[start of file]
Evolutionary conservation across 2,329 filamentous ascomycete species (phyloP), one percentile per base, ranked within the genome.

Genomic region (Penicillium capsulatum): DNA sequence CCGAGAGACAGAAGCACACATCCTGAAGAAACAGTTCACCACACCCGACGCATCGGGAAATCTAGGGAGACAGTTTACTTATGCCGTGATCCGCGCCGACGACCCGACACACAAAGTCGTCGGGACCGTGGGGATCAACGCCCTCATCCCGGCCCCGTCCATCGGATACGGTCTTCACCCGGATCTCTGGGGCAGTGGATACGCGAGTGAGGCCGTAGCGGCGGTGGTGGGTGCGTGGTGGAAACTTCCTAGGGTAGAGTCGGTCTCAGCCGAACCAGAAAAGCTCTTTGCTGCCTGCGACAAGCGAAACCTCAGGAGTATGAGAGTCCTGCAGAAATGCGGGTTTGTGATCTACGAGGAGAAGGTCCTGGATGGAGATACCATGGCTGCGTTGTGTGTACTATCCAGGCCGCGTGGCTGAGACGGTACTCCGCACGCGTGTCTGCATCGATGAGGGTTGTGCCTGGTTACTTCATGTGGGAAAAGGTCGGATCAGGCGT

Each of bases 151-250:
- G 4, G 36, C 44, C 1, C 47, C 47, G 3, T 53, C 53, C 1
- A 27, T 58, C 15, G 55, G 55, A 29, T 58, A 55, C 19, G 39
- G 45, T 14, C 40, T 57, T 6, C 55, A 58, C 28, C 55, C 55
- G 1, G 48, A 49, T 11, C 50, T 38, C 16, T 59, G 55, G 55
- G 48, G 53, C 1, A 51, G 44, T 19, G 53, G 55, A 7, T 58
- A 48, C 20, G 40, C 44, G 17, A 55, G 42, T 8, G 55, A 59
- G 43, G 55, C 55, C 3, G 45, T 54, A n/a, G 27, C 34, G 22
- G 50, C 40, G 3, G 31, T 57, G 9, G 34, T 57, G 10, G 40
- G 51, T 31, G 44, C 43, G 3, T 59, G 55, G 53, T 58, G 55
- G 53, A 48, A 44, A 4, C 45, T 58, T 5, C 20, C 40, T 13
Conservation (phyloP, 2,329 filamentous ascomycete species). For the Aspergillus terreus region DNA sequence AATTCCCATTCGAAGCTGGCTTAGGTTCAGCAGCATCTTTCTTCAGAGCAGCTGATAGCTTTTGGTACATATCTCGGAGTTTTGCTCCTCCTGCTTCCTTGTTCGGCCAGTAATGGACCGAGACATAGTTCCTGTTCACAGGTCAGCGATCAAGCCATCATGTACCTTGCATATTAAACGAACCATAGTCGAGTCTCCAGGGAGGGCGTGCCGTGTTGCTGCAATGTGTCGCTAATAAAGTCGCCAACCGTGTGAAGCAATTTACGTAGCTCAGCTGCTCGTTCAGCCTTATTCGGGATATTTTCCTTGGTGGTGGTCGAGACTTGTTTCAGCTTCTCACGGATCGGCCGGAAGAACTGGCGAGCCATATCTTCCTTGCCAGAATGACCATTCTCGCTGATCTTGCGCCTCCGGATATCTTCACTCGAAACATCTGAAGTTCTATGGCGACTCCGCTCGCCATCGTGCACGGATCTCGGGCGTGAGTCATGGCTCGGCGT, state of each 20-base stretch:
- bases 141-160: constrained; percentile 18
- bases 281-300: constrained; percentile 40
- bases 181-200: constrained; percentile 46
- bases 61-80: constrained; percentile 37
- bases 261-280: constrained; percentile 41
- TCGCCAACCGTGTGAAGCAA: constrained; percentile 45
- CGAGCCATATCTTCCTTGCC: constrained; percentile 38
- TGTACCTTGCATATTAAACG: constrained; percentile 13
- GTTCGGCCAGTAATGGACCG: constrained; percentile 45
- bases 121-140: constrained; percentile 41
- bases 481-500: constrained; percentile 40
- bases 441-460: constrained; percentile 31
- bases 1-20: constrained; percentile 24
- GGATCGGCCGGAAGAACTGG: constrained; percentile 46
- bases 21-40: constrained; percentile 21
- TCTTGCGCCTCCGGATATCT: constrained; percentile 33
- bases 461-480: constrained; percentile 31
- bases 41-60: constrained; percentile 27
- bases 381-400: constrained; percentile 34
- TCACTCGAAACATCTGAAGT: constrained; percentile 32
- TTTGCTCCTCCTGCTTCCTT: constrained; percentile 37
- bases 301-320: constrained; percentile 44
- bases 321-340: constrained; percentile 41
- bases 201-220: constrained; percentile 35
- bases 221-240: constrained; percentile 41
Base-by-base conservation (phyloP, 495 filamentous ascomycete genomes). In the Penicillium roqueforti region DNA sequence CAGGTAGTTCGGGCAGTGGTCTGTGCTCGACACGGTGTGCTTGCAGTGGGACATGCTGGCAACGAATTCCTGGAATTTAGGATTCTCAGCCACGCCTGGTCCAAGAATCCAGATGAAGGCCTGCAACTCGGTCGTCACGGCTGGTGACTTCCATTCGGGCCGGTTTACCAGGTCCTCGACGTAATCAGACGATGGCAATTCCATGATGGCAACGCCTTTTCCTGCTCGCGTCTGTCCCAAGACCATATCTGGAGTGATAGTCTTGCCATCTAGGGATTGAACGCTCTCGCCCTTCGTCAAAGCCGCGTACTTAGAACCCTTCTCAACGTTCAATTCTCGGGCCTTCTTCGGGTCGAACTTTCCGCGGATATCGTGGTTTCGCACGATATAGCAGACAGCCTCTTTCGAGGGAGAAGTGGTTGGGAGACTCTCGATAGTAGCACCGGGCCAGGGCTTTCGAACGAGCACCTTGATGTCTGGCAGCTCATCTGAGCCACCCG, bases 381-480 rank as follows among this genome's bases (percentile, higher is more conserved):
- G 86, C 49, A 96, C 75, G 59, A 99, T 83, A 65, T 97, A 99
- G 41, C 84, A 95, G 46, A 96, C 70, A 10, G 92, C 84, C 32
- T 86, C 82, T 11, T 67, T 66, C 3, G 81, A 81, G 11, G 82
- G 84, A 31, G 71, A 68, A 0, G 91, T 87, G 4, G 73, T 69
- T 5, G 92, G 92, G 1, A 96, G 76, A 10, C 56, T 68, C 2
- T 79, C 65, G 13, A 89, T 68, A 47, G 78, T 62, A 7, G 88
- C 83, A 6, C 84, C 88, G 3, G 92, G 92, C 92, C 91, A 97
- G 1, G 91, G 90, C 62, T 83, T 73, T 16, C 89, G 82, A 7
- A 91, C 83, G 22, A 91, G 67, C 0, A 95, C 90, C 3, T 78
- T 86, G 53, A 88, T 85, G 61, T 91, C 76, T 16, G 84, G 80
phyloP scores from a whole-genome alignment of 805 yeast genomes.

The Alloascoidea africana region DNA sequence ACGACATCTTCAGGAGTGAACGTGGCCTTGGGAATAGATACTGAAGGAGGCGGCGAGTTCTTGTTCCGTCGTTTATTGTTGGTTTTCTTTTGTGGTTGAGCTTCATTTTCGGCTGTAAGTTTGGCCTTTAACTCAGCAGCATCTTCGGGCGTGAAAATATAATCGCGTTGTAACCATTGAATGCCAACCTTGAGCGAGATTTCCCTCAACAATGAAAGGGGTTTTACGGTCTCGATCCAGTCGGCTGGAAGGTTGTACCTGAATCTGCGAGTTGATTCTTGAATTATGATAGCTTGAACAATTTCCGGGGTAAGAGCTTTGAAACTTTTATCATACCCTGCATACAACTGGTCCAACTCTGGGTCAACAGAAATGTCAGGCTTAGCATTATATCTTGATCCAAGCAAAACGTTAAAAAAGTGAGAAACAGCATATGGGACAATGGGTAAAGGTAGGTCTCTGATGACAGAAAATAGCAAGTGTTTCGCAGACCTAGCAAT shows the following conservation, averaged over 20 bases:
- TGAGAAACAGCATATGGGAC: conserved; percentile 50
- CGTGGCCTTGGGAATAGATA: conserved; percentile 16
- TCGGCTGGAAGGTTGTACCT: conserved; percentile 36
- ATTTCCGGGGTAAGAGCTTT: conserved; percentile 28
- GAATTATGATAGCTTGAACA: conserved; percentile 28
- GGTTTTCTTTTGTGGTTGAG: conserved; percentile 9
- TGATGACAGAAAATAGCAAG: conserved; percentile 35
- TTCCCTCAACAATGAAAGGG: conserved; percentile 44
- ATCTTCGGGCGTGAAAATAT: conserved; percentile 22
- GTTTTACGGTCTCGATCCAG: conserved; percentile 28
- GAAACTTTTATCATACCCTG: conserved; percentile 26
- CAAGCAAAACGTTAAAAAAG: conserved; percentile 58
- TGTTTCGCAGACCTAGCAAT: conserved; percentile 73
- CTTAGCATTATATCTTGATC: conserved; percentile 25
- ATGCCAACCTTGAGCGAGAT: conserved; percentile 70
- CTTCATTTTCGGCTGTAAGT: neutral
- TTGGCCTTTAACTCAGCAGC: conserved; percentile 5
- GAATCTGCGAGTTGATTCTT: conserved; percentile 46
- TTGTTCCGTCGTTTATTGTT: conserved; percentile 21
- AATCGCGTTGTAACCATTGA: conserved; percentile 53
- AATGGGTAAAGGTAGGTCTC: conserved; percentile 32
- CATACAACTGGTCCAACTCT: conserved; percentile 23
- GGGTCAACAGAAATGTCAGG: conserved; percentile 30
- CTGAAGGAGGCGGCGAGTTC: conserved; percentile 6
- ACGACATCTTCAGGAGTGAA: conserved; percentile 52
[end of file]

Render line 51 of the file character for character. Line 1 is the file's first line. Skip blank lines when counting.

phyloP scores from a whole-genome alignment of 805 yeast genomes.